Electronic opioid prescribing

Additionally, Suk reports that implementation of electronic opioid prescriptions has brought about more robust dialogue with patients before and immediately after surgery.

Electronic prescribing of controlled substances has shown significant advantages. Since paper prescriptions are no longer used, there has been a 50% decrease in overall opioid prescribing. The costs savings regarding clinical activity and control are about $1 million.

“We have a robust electronic medical record which acts as the foundation for most of these prescription-based interventions,” Suk said. “Like many places, this is a hard stop, fast, prescription-based electronic medical record intervention.”

In conjunction with the hard stops built into electronic-based prescribing, Geisinger continues to use a multimodal approach to generalize pain management after surgery, which has been successful.

Suk said Geisinger uses selective injections, nerve blocks, acupuncture, meditation, deep breathing and virtual reality to mitigate opioid use.

“This has been a journey we’ve been on for almost a decade as we move towards a less painful orthopedic or musculoskeletal episode, including a focus and attention on opioid management,” Suk said. “The electronic medical process tool has been an important part of our efforts.” – by Monica Jaramillo

 

Disclosures: Suk and Barbour report no relevant financial disclosures.

 

 

 
Michael Suk
 
Jordan Barbour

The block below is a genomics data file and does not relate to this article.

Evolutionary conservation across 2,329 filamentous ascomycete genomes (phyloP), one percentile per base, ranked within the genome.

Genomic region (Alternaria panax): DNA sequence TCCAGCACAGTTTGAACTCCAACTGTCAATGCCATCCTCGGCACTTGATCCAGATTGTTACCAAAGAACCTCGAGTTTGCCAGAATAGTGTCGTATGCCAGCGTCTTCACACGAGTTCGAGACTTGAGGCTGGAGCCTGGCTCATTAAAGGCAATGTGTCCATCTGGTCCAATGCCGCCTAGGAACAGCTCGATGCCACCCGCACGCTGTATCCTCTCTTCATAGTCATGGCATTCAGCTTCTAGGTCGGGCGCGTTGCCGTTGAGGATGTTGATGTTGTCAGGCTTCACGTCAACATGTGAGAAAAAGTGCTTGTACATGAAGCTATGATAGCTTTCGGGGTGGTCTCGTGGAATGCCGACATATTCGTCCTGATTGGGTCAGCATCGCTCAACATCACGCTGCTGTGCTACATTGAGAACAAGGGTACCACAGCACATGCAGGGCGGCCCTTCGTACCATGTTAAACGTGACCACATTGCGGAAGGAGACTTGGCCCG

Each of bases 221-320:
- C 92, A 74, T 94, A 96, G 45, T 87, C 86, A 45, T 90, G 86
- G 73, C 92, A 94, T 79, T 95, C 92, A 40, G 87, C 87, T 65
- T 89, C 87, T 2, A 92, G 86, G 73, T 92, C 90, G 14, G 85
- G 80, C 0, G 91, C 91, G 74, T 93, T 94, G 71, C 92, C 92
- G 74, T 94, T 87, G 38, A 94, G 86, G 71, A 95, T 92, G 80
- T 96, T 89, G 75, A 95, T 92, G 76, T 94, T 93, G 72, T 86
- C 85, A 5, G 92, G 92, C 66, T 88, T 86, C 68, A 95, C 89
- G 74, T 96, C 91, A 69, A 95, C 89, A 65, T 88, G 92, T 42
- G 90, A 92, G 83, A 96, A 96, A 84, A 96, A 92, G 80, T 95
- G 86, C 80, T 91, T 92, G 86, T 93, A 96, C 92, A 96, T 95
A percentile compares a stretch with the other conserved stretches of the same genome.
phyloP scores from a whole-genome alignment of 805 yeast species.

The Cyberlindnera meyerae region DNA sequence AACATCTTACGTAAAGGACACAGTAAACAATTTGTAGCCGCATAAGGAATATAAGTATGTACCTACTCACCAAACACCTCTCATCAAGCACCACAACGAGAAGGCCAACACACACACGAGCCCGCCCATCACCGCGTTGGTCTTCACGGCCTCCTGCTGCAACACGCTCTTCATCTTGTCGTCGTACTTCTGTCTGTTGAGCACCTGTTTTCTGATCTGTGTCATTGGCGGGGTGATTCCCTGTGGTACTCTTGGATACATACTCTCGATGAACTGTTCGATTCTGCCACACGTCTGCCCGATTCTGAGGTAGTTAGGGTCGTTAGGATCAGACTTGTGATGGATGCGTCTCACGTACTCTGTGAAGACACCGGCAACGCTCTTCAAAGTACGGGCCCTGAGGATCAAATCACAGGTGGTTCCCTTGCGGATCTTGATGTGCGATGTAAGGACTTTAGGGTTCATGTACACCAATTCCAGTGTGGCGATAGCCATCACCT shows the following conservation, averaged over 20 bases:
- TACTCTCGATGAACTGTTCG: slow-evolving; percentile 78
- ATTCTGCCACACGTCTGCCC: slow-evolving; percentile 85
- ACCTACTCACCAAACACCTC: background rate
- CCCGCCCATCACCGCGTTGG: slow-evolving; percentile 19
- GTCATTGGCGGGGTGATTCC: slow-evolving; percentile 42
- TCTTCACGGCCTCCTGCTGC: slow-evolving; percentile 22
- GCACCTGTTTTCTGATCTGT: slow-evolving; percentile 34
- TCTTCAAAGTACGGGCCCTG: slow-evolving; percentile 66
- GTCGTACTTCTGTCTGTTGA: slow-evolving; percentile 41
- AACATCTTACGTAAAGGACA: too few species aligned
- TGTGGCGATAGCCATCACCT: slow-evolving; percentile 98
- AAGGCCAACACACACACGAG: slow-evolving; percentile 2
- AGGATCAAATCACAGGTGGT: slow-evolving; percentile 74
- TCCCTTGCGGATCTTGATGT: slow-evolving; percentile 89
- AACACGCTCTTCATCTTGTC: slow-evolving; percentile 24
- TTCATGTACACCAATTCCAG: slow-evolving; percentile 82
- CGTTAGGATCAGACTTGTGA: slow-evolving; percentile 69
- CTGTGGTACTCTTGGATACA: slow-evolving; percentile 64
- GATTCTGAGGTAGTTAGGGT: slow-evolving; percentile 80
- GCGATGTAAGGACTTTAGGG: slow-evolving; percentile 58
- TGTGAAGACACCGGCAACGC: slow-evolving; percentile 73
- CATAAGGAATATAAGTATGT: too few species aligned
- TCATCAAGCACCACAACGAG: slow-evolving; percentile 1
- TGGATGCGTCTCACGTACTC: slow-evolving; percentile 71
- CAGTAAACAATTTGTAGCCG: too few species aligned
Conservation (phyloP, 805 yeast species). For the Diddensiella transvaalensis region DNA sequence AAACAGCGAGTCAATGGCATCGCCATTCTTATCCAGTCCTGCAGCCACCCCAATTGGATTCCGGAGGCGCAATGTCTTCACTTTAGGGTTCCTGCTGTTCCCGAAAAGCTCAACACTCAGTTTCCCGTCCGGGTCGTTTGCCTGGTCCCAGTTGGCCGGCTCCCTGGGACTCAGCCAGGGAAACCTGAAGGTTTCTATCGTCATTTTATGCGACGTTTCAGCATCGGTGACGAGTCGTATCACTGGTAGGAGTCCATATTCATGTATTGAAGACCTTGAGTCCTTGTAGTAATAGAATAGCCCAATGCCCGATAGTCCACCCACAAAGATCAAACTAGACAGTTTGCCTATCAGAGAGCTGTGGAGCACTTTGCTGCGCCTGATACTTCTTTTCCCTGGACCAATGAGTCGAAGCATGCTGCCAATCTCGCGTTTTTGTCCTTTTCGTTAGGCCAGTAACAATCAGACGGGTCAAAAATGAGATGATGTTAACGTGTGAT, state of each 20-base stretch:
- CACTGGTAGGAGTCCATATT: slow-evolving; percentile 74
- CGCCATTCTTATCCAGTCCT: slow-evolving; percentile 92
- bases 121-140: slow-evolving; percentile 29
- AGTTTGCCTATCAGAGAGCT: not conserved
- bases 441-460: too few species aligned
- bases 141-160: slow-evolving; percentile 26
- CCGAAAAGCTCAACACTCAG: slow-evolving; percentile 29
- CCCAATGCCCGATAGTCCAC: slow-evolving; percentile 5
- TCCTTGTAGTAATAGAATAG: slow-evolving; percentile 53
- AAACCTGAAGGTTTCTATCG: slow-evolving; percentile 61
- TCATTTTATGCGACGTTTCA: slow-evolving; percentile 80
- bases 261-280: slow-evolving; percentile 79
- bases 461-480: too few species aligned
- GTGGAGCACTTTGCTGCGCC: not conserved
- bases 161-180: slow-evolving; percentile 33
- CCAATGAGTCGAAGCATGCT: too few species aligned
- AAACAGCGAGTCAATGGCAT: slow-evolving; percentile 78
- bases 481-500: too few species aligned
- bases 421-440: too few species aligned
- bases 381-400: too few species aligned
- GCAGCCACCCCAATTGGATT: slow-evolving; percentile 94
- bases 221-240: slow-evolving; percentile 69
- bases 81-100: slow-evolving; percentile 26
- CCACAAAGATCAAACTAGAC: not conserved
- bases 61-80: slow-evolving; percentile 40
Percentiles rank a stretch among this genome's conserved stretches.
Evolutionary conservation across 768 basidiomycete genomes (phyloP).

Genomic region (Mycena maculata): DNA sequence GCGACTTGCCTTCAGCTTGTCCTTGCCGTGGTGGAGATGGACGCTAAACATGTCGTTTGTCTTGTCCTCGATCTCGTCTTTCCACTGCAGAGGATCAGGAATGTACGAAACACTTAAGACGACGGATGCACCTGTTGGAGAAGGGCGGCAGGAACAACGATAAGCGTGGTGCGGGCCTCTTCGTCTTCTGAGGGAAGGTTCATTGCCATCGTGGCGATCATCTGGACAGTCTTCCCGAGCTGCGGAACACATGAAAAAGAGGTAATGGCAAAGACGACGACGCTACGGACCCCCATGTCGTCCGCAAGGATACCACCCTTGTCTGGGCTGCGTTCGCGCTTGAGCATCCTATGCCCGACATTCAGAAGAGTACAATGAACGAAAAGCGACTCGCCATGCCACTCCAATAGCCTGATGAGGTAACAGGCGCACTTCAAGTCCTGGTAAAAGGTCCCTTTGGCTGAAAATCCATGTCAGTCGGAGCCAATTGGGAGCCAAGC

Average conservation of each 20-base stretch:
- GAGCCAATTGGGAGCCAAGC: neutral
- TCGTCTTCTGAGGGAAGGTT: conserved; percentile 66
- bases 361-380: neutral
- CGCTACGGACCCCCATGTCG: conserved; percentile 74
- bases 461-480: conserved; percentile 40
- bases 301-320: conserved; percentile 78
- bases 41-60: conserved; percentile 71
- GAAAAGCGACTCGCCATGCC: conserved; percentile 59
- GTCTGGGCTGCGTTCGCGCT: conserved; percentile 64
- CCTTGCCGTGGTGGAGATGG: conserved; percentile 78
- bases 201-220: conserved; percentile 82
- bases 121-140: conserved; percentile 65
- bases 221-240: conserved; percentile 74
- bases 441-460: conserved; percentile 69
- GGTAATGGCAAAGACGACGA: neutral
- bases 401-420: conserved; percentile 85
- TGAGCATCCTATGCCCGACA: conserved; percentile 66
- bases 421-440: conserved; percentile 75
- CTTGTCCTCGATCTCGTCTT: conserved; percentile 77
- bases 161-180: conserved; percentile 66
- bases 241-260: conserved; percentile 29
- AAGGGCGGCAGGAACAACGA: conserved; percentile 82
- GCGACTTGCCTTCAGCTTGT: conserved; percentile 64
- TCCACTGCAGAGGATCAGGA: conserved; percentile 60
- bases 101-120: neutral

With help from the surrounding community, Geisinger has implemented and expanded its opioid management program to combat opioid use disorder and develop a recovery community for its patients.

“While we have orthopedic protocols for our Musculoskeletal Institute that are in play, they are part of a larger system strategy on opioid crisis management,” Michael Suk, MD, JD, MPH, MBA, FACS, chair of the Geisinger Musculoskeletal Institute and the Department of Orthopaedic Surgery; chief physician officer for Geisinger, told Healio.com/Orthopedics.

Opioid addiction, a community issue

Similar to treatment for behavioral health, Geisinger has implemented the use of peer recovery specialists in their opioid management program. Certified peer recovery specialists are individuals who formerly used opioids or other substances and are currently in recovery. Geisinger employs them professionally in a role that focuses on working with patients in active addiction and getting these patients engaged on a road towards recovery.

“The [certified recovery specialists] CRSs are walking, breathing success stories. ... Using peer recovery specialists in a professional capacity has changed the dynamic of the conversation around treating addiction. They demonstrate that recovery is possible, and are indispensable in developing connections with addicted patients and steering them towards treatment,” Jordan Barbour, MPH, the Geisinger operations director for addiction medicine, told Healio.com/Orthopedics.